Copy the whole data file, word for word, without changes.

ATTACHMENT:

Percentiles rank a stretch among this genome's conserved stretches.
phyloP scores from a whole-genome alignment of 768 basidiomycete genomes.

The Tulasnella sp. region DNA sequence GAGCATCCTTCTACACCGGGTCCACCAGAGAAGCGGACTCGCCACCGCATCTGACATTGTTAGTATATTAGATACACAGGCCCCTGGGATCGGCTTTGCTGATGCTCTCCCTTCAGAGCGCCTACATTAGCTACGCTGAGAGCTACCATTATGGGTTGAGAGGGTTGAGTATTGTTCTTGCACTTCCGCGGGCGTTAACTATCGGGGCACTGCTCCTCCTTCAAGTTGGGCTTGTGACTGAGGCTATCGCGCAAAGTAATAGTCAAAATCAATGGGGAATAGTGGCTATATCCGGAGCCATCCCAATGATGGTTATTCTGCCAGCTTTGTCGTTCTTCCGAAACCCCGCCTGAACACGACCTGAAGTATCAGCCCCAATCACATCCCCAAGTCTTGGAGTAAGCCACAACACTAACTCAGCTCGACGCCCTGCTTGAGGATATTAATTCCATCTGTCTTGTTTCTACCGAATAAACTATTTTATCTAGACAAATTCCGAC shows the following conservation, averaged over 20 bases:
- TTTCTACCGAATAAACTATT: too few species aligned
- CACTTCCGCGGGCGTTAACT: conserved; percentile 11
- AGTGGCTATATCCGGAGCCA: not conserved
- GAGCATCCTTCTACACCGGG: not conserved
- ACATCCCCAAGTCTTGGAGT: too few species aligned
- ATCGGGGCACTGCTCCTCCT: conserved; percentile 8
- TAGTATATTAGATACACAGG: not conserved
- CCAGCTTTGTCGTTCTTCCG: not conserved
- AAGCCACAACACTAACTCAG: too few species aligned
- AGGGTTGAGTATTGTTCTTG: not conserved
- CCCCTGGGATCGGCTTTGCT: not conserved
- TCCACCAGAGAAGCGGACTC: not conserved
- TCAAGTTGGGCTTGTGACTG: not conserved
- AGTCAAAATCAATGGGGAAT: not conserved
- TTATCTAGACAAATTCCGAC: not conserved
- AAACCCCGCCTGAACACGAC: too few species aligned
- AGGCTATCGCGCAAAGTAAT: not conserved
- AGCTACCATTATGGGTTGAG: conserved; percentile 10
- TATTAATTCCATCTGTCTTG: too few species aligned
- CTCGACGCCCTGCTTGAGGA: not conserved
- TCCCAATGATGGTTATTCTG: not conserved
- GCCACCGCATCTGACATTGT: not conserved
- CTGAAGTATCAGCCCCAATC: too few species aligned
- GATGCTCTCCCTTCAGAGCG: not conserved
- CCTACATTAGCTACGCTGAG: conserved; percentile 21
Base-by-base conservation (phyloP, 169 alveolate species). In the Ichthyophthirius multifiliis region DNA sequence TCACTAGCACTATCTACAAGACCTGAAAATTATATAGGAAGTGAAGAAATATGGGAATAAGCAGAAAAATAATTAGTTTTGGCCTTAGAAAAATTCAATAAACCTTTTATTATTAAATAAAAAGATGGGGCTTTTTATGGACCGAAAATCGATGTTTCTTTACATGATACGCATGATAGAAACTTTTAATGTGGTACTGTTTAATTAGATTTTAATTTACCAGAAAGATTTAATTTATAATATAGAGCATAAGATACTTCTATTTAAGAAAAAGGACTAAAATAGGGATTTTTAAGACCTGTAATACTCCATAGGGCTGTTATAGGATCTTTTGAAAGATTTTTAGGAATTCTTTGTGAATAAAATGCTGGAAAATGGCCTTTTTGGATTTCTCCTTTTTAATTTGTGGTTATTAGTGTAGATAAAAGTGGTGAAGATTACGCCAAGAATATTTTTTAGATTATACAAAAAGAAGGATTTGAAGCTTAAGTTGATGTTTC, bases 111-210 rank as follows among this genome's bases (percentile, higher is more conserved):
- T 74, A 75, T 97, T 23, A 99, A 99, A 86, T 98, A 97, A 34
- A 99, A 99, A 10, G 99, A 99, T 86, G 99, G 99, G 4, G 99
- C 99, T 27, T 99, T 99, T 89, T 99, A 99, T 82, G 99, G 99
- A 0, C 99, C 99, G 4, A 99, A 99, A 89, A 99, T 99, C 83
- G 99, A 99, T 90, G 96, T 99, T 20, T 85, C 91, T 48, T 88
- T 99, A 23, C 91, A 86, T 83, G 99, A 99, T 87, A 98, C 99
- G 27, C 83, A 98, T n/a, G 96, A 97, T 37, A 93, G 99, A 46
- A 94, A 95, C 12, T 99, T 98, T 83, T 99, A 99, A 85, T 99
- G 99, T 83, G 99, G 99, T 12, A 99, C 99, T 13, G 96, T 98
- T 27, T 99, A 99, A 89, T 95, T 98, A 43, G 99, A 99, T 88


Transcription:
Percentiles rank a stretch among this genome's conserved stretches.
phyloP scores from a whole-genome alignment of 768 basidiomycete genomes.

The Tulasnella sp. region DNA sequence GAGCATCCTTCTACACCGGGTCCACCAGAGAAGCGGACTCGCCACCGCATCTGACATTGTTAGTATATTAGATACACAGGCCCCTGGGATCGGCTTTGCTGATGCTCTCCCTTCAGAGCGCCTACATTAGCTACGCTGAGAGCTACCATTATGGGTTGAGAGGGTTGAGTATTGTTCTTGCACTTCCGCGGGCGTTAACTATCGGGGCACTGCTCCTCCTTCAAGTTGGGCTTGTGACTGAGGCTATCGCGCAAAGTAATAGTCAAAATCAATGGGGAATAGTGGCTATATCCGGAGCCATCCCAATGATGGTTATTCTGCCAGCTTTGTCGTTCTTCCGAAACCCCGCCTGAACACGACCTGAAGTATCAGCCCCAATCACATCCCCAAGTCTTGGAGTAAGCCACAACACTAACTCAGCTCGACGCCCTGCTTGAGGATATTAATTCCATCTGTCTTGTTTCTACCGAATAAACTATTTTATCTAGACAAATTCCGAC shows the following conservation, averaged over 20 bases:
- TTTCTACCGAATAAACTATT: too few species aligned
- CACTTCCGCGGGCGTTAACT: conserved; percentile 11
- AGTGGCTATATCCGGAGCCA: not conserved
- GAGCATCCTTCTACACCGGG: not conserved
- ACATCCCCAAGTCTTGGAGT: too few species aligned
- ATCGGGGCACTGCTCCTCCT: conserved; percentile 8
- TAGTATATTAGATACACAGG: not conserved
- CCAGCTTTGTCGTTCTTCCG: not conserved
- AAGCCACAACACTAACTCAG: too few species aligned
- AGGGTTGAGTATTGTTCTTG: not conserved
- CCCCTGGGATCGGCTTTGCT: not conserved
- TCCACCAGAGAAGCGGACTC: not conserved
- TCAAGTTGGGCTTGTGACTG: not conserved
- AGTCAAAATCAATGGGGAAT: not conserved
- TTATCTAGACAAATTCCGAC: not conserved
- AAACCCCGCCTGAACACGAC: too few species aligned
- AGGCTATCGCGCAAAGTAAT: not conserved
- AGCTACCATTATGGGTTGAG: conserved; percentile 10
- TATTAATTCCATCTGTCTTG: too few species aligned
- CTCGACGCCCTGCTTGAGGA: not conserved
- TCCCAATGATGGTTATTCTG: not conserved
- GCCACCGCATCTGACATTGT: not conserved
- CTGAAGTATCAGCCCCAATC: too few species aligned
- GATGCTCTCCCTTCAGAGCG: not conserved
- CCTACATTAGCTACGCTGAG: conserved; percentile 21
Base-by-base conservation (phyloP, 169 alveolate species). In the Ichthyophthirius multifiliis region DNA sequence TCACTAGCACTATCTACAAGACCTGAAAATTATATAGGAAGTGAAGAAATATGGGAATAAGCAGAAAAATAATTAGTTTTGGCCTTAGAAAAATTCAATAAACCTTTTATTATTAAATAAAAAGATGGGGCTTTTTATGGACCGAAAATCGATGTTTCTTTACATGATACGCATGATAGAAACTTTTAATGTGGTACTGTTTAATTAGATTTTAATTTACCAGAAAGATTTAATTTATAATATAGAGCATAAGATACTTCTATTTAAGAAAAAGGACTAAAATAGGGATTTTTAAGACCTGTAATACTCCATAGGGCTGTTATAGGATCTTTTGAAAGATTTTTAGGAATTCTTTGTGAATAAAATGCTGGAAAATGGCCTTTTTGGATTTCTCCTTTTTAATTTGTGGTTATTAGTGTAGATAAAAGTGGTGAAGATTACGCCAAGAATATTTTTTAGATTATACAAAAAGAAGGATTTGAAGCTTAAGTTGATGTTTC, bases 111-210 rank as follows among this genome's bases (percentile, higher is more conserved):
- T 74, A 75, T 97, T 23, A 99, A 99, A 86, T 98, A 97, A 34
- A 99, A 99, A 10, G 99, A 99, T 86, G 99, G 99, G 4, G 99
- C 99, T 27, T 99, T 99, T 89, T 99, A 99, T 82, G 99, G 99
- A 0, C 99, C 99, G 4, A 99, A 99, A 89, A 99, T 99, C 83
- G 99, A 99, T 90, G 96, T 99, T 20, T 85, C 91, T 48, T 88
- T 99, A 23, C 91, A 86, T 83, G 99, A 99, T 87, A 98, C 99
- G 27, C 83, A 98, T n/a, G 96, A 97, T 37, A 93, G 99, A 46
- A 94, A 95, C 12, T 99, T 98, T 83, T 99, A 99, A 85, T 99
- G 99, T 83, G 99, G 99, T 12, A 99, C 99, T 13, G 96, T 98
- T 27, T 99, A 99, A 89, T 95, T 98, A 43, G 99, A 99, T 88